5.  If you are creating a bald person, like S was, you may leave the paper clip in place so that you can paint over the color of it and blend it into the skin color.  If you are creating a person with hair, you'll want to remove the paper clip temporarily and set it aside during the painting process.

6.  Paint (or color) the entire cup (taking care not to clog the paper clip holes) with the appropriate skin color.  All the presidents we did had "peach" skin.  But in looking at the historical paintings and photographs of these presidents, we noticed that even though they were all peach, they were not all the same shade of peach.  So part of the fun (and I helped a lot with this) was creating the shade of paint that closely resembled the skin-shade of each president.
If using acrylic paints, try mixing colors like white, pink, orange, red, brown and yellow to create the right shade of peach.  My George Washington appears to have been a much paler white-pink peach shade, than Z's Teddy Roosevelt whose portraits depicted him as having a much more orange-toned peach skin.

7.  Once the entire cup is painted and while it is drying, cut lengths of yarn (or pieces of batting) to create the hair.  For George Washington and James Madison, we used yarn to create the ponytail part of their hair, while using batting to create the front pieces.  If you have pretend hair (like they use for making dolls), feel free to use that instead.  Cut the lengths of yarn longer than you think you'll need so you can trim the hair after installing it.  Also remember that it will need to be long enough to go over both sides of the cup, not just one side (you'll understand this better in the next few pictures, I think).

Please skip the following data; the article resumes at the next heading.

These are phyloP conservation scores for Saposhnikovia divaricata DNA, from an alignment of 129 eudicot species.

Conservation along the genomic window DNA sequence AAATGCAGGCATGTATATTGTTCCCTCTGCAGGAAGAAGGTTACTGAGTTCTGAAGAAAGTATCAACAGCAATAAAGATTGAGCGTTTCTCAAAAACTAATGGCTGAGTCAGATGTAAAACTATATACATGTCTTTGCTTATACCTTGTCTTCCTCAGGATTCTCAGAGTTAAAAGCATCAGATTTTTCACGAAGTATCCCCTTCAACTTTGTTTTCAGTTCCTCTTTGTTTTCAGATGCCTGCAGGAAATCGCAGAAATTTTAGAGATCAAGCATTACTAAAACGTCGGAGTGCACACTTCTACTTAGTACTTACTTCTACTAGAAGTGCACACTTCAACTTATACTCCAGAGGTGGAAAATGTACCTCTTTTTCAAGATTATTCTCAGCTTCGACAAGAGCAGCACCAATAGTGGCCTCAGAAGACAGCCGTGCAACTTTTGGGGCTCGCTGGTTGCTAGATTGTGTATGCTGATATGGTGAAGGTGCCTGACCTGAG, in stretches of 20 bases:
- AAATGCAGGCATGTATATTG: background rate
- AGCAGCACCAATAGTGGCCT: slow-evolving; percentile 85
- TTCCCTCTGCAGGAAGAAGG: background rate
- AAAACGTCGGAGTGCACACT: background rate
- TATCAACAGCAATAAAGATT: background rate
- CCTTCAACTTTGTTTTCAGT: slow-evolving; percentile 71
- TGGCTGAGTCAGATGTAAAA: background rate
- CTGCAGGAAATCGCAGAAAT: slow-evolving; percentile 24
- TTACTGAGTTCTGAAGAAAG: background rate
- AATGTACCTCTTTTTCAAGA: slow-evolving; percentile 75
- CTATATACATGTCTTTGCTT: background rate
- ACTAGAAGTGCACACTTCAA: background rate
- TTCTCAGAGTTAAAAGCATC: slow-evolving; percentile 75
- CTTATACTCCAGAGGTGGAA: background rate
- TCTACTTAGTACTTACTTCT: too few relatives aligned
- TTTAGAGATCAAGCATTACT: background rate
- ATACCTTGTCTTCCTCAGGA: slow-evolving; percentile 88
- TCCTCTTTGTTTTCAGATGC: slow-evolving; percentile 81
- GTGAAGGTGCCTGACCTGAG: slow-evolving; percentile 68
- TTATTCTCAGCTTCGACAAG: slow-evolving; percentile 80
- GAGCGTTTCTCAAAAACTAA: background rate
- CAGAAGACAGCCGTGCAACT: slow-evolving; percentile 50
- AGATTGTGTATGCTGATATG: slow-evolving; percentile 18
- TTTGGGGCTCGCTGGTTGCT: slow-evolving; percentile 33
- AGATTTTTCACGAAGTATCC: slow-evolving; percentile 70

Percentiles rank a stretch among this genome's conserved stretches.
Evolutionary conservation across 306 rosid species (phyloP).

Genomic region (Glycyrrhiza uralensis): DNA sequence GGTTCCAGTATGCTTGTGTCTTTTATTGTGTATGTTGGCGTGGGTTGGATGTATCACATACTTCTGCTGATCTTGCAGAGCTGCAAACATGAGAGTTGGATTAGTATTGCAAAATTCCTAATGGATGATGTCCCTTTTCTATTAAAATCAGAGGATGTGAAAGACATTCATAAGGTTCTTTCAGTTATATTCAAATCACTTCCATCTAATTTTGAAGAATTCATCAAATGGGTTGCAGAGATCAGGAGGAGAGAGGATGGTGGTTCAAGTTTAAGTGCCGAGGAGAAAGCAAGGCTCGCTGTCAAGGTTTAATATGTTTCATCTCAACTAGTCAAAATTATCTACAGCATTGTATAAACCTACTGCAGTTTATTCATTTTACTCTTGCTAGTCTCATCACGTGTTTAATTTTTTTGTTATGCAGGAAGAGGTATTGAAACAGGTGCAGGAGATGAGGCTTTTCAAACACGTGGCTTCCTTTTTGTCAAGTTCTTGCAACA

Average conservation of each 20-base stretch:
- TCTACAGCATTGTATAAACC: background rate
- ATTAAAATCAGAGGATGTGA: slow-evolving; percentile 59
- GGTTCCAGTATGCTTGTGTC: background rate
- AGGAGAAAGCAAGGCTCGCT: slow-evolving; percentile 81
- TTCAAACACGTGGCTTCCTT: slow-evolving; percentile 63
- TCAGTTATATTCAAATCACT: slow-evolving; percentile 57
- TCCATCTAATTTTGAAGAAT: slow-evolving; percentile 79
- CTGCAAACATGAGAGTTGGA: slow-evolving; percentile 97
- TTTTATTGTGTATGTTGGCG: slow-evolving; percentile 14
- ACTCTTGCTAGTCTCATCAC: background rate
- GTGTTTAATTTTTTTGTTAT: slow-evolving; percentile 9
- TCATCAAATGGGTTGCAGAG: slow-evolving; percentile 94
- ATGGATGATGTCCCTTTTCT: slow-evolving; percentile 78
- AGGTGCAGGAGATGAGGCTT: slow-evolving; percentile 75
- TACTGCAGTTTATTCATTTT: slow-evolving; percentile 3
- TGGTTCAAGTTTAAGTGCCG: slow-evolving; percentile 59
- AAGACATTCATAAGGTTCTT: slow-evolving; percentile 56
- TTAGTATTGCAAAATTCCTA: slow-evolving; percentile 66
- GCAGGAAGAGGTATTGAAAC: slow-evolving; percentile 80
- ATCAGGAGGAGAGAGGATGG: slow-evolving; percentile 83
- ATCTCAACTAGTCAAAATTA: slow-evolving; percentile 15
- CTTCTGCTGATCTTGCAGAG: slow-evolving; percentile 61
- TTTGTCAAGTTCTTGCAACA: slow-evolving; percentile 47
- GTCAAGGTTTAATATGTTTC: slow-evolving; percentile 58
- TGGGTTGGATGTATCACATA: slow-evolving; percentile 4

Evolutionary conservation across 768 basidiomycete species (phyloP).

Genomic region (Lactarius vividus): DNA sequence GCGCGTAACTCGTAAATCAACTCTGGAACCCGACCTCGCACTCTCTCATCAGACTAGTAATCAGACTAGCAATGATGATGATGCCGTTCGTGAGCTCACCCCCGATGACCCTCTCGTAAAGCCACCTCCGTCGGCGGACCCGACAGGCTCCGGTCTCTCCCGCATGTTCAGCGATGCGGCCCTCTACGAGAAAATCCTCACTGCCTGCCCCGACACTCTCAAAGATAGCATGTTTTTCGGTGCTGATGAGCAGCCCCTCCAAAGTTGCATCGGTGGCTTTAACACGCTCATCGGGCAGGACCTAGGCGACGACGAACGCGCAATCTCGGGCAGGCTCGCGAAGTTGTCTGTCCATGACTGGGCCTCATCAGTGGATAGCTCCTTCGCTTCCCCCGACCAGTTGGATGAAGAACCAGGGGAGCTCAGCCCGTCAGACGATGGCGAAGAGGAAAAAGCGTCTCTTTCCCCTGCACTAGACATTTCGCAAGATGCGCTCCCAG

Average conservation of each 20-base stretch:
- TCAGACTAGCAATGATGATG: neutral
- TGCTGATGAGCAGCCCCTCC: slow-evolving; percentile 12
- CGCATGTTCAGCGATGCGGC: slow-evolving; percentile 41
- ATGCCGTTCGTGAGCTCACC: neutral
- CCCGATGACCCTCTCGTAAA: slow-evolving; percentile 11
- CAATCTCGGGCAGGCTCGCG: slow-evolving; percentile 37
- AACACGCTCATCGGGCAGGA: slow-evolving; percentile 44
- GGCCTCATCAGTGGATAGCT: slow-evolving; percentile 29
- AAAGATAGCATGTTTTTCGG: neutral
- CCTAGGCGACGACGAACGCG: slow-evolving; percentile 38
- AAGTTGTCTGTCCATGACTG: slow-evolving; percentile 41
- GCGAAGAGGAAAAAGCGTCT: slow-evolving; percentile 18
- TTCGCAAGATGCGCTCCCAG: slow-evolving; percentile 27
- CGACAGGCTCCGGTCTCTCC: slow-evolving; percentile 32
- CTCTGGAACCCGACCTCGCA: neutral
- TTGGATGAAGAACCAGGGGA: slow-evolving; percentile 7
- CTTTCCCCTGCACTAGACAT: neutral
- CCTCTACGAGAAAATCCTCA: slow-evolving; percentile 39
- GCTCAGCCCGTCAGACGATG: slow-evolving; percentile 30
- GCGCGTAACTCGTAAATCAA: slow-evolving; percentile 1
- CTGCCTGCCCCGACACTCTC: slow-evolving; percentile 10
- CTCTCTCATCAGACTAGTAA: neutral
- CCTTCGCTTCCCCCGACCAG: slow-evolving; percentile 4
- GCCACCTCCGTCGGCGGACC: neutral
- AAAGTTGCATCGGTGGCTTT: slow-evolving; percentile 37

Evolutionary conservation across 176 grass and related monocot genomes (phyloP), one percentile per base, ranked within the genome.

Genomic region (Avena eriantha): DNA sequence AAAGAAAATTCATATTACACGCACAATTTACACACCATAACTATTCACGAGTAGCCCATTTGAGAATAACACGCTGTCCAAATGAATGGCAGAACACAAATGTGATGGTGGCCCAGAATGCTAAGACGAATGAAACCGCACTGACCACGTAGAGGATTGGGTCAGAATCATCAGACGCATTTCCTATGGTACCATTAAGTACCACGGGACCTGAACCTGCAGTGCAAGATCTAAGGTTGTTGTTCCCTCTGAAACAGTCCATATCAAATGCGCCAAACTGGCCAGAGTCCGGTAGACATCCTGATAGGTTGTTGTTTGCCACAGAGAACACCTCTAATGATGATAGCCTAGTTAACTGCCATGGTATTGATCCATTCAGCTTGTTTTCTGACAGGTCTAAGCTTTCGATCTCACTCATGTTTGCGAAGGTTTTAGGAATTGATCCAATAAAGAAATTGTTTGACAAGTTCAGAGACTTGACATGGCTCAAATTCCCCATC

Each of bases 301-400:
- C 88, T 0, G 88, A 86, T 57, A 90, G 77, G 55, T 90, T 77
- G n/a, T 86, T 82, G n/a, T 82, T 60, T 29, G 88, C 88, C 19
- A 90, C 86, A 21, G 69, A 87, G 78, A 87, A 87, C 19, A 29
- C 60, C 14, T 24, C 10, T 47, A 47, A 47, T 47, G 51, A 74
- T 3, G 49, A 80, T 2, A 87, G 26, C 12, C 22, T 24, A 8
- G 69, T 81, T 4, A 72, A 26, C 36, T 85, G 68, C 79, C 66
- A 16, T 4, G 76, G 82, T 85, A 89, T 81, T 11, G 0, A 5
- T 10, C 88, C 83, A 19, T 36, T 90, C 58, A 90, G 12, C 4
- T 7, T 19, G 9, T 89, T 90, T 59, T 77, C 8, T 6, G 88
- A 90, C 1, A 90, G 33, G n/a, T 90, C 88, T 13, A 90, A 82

8.  Once the cup is dry, use the curved part of the paper clip, centered on the yarn pieces (in a bundle) and secure the paper clip into the holes you put into the cup in steps 2 and 3.

9.  This is where you start getting really creative and probably deviating a bit from my instructions or the models I will show you as I continue on.  Making sure to hold the paper clip in place so it doesn't slide up and out, releasing the yarn hair strands, adjust the yarn around the top of the head (this is for non-bald guys).  Using a glue gun or hair ties, position the hair into place as you'd like and trim excess hair.